Browse Center for Food Safety Stories - Page 2

53 results found for Center for Food Safety
francisco diez CAES News
FDA Review
When government officials need expert opinions, they often turn to academia for advice. The University of Georgia’s Center for Food Safety has a long history of working with such entities to help ensure a safe global food supply, and its involvement in government matters deepened last fall when the center’s director participated in a high-profile review of the U.S. Food and Drug Administration.
Antimicrobial blue light has already been proven as a means to control the spread of infections in hospitals. The UGA Center for Food Safety researchers are evaluating its effectiveness in food processing facilities. CAES News
UGA Center for Food Safety
From studying the way light affects foodborne pathogens to designing innovative technology for data processing, the team at the University of Georgia Center for Food Safety is pushing the boundaries of technology to help protect a safe and secure global food chain. The center, a unit of UGA’s College of Agricultural and Environmental Sciences, is critical to both domestic and international advances in food safety—an estimated 48 million people in the U.S. alone get sick from contaminated food or beverages each year, and 3,000 die from foodborne illness. CFS is the base of operations for a team of food scientists with a wide variety of backgrounds and areas of expertise working together on the front lines of food safety research.
College of Agricultural and Environmental Sciences Professor Govindaraj Dev Kumar and his team researched how factors such as sunlight, water temperature and UV radiation affect populations of Salmonella and E. coli. (Photo by Jennifer Reynolds) CAES News
Sunlight for Food Safety
The World Health Organization estimates that there are 600 million cases of foodborne illness every year. One way harmful pathogens can enter the food supply is through irrigation water, but researchers are using precision agriculture to create a cost-effective and environmentally friendly way to combat the bacteria that makes us sick. And the tool they are using is available to everyone — the sun.
web Esseili 3 bck blurred CAES News
Cold Facts
According to the University of Georgia Center for Food Safety study, SARS-CoV-2 experimentally introduced onto berries remained infectious on frozen berries for at least a month. Refrigerating berries at 39 degrees Fahrenheit showed a 90% reduction in SARS-CoV-2 infectivity over the course of three days, as did washing berries before freezing.
Researchers in the University of Georgia College of Engineering are developing a new way to detect potentially deadly Listeria contamination in food. CAES News
Listeria Rapid Test
Researchers at the University of Georgia are developing a new way to detect potentially deadly Listeria contamination in food. Listeriosis, an infection caused by eating food contaminated by the bacterium Listeria monocytogenes, can cause severe illness in pregnant women, newborns, the elderly and people with compromised immune systems.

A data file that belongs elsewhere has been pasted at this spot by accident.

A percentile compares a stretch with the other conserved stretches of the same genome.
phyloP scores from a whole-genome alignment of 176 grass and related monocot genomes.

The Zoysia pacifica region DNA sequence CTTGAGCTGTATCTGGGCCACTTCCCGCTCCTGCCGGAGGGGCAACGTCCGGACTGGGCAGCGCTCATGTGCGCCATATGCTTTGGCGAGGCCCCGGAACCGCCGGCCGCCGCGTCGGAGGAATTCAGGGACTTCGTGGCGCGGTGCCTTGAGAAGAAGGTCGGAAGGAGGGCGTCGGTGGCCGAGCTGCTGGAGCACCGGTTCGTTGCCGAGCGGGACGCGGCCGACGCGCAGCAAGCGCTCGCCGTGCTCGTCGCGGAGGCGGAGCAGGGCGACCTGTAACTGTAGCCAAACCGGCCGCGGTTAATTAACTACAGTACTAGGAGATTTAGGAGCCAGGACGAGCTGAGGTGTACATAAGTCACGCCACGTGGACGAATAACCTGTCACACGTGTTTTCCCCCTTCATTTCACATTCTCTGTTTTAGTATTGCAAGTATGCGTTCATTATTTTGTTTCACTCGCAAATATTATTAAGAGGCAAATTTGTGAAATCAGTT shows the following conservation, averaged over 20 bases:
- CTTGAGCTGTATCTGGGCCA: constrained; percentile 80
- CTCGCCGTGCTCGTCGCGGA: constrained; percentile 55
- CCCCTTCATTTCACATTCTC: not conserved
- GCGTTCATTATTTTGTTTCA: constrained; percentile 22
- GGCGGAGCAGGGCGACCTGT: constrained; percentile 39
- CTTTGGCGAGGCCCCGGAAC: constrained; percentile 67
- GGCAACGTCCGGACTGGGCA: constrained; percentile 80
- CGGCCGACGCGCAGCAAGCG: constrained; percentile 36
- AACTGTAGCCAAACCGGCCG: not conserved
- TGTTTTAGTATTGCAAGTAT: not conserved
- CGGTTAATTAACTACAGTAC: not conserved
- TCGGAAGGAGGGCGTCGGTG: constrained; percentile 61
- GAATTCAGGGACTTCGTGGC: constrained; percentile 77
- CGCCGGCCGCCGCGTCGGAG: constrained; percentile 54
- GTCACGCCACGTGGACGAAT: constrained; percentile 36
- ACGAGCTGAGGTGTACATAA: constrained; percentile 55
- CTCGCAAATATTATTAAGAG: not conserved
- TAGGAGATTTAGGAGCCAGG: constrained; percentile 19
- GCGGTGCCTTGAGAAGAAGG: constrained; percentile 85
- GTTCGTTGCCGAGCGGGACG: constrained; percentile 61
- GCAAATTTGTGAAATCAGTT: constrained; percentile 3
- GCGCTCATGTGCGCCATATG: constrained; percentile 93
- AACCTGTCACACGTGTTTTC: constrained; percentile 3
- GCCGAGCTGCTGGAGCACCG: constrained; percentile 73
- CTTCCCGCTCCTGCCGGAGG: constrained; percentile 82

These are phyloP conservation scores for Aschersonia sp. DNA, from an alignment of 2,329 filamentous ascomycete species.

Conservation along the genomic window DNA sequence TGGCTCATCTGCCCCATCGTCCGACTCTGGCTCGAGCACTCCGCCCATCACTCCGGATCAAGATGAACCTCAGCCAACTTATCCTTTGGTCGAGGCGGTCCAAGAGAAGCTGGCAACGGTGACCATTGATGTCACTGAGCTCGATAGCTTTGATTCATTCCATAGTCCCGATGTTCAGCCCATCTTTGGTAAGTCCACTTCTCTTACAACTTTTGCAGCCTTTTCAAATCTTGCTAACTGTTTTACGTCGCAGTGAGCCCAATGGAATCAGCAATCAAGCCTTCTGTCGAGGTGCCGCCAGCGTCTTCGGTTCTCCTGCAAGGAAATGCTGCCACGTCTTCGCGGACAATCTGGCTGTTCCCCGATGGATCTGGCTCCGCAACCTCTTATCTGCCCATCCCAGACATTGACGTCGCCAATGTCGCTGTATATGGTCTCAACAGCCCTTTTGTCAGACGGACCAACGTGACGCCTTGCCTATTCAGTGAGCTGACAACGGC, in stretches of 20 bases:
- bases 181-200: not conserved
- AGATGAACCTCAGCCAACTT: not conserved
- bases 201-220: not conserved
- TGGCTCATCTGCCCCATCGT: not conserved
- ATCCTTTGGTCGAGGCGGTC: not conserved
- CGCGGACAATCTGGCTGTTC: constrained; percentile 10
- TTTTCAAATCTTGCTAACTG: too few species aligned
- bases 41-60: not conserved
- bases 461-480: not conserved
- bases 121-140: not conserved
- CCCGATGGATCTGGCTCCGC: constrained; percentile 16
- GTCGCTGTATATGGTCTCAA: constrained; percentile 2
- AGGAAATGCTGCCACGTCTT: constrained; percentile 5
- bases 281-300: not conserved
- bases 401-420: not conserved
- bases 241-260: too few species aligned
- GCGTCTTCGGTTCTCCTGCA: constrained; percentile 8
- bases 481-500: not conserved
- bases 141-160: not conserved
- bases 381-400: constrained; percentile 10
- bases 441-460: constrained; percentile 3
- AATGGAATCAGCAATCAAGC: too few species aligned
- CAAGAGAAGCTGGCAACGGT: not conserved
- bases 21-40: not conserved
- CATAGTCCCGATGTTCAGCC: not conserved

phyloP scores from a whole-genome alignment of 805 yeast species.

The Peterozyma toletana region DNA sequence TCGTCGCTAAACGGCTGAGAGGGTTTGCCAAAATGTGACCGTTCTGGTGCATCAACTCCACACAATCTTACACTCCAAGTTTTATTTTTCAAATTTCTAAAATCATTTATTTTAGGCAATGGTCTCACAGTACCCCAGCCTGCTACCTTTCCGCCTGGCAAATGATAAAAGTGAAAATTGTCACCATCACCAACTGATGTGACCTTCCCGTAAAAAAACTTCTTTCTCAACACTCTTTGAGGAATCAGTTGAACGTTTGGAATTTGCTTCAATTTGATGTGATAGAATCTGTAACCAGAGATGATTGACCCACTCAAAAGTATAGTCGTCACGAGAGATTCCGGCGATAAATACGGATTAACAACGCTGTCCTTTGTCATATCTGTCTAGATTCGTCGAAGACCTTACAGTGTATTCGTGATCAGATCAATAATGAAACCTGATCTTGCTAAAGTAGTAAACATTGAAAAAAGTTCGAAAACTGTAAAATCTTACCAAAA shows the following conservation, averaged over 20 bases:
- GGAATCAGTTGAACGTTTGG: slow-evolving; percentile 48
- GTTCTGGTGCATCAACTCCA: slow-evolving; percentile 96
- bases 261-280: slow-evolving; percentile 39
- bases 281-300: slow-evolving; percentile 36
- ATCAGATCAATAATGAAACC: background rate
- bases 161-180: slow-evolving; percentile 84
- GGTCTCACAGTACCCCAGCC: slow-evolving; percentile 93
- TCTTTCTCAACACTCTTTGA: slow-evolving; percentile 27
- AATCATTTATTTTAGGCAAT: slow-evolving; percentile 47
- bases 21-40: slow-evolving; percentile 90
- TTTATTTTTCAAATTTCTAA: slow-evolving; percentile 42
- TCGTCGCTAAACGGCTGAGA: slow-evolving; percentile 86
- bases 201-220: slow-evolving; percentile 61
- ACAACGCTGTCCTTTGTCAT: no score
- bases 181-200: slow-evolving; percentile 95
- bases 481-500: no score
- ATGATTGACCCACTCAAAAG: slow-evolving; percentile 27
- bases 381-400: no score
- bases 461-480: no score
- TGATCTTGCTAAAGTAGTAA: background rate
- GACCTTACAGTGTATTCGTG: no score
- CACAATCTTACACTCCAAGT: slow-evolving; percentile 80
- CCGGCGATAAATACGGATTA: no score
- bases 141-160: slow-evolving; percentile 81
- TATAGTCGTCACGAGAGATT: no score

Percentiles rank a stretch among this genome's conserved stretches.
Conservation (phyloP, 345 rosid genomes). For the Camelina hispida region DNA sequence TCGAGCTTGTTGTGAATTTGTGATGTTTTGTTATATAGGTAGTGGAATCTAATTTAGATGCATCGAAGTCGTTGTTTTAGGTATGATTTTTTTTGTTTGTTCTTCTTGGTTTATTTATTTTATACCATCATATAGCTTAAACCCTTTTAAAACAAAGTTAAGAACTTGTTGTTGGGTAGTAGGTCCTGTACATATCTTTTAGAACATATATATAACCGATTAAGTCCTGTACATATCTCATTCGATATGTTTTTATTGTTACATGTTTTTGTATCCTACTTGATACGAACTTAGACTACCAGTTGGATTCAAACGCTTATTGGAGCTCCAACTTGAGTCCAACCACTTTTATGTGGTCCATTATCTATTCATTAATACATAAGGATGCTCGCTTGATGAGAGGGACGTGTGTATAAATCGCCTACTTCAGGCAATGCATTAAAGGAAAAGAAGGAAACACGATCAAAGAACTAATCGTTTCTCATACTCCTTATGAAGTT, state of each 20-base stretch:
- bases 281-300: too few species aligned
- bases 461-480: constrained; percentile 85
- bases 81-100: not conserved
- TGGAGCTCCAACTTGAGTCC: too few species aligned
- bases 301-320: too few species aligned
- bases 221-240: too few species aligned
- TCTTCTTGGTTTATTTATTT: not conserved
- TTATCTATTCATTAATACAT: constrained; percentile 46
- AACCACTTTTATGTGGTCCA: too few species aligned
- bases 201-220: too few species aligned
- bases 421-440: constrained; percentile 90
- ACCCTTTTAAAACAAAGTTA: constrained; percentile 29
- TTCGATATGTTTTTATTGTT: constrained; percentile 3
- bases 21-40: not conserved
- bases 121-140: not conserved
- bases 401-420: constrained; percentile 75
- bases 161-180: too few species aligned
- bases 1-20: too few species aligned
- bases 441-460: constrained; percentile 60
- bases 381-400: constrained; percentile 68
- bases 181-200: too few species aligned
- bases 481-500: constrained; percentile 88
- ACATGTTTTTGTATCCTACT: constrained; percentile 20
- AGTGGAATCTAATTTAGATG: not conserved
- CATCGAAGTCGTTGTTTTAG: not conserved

esseili web CAES News
COVID digestive symptoms
From the onset of the COVID-19 pandemic, experts and health officials have witnessed a wide variety of symptoms — one patient may have a severe cough, while another may have no symptoms at all. A new study by University of Georgia virologist Malak Esseili points to the reasons that some patients have digestive issues with COVID-19 and others do not.
The International Association for Food Protection (IAFP) has named Francisco Diez-Gonzalez the 2022 recipient of the Harry Haverland Citation Award. “By serving IAFP, I contribute to creating opportunities for younger generations,” Diez said. CAES News
Harry Haverland Citation Award
Francisco Diez-Gonzalez, director of the University of Georgia’s Center for Food Safety, is the 2022 recipient of the Harry Haverland Citation Award from the International Association for Food Protection. Diez was nominated for the award, which is given “to an individual for years of devotion to the ideals and objectives of IAFP,” by 2003 Harry Haverland award recipient and CFS emeritus faculty member Larry Beuchat.
colistin (1) CAES News
Global Fight Against Antimicrobial Resistance
The overuse of the antibiotic colistin has contributed to the rise of antimicrobial resistance, “one of the top 10 global public health threats facing humanity,” according to the World Health Organization. To preserve colistin’s efficacy, the U.S. does not use it in food animals, and now, thanks to the efforts of University of Georgia Professor Issmat Kassem, Lebanon has followed suit, banning it for agricultural use.
Refugees 1 CAES News
Refugee Disease Risk
The destruction caused by war is evident both in its toll to human life and its impact on infrastructure. Those who are lucky enough to escape violence face many challenges, from finding a safe place to live to securing employment, but another threat could further jeopardize their ability to survive — an increased risk of illness. 
Diez web CAES News
Center for Food Safety
Foodborne illnesses affect more than 600 million people each year worldwide. In 2018, the U.N. General Assembly established June 7 as World Food Safety Day to bring awareness of foodborne risks and “to celebrate the myriad benefits of safe food.”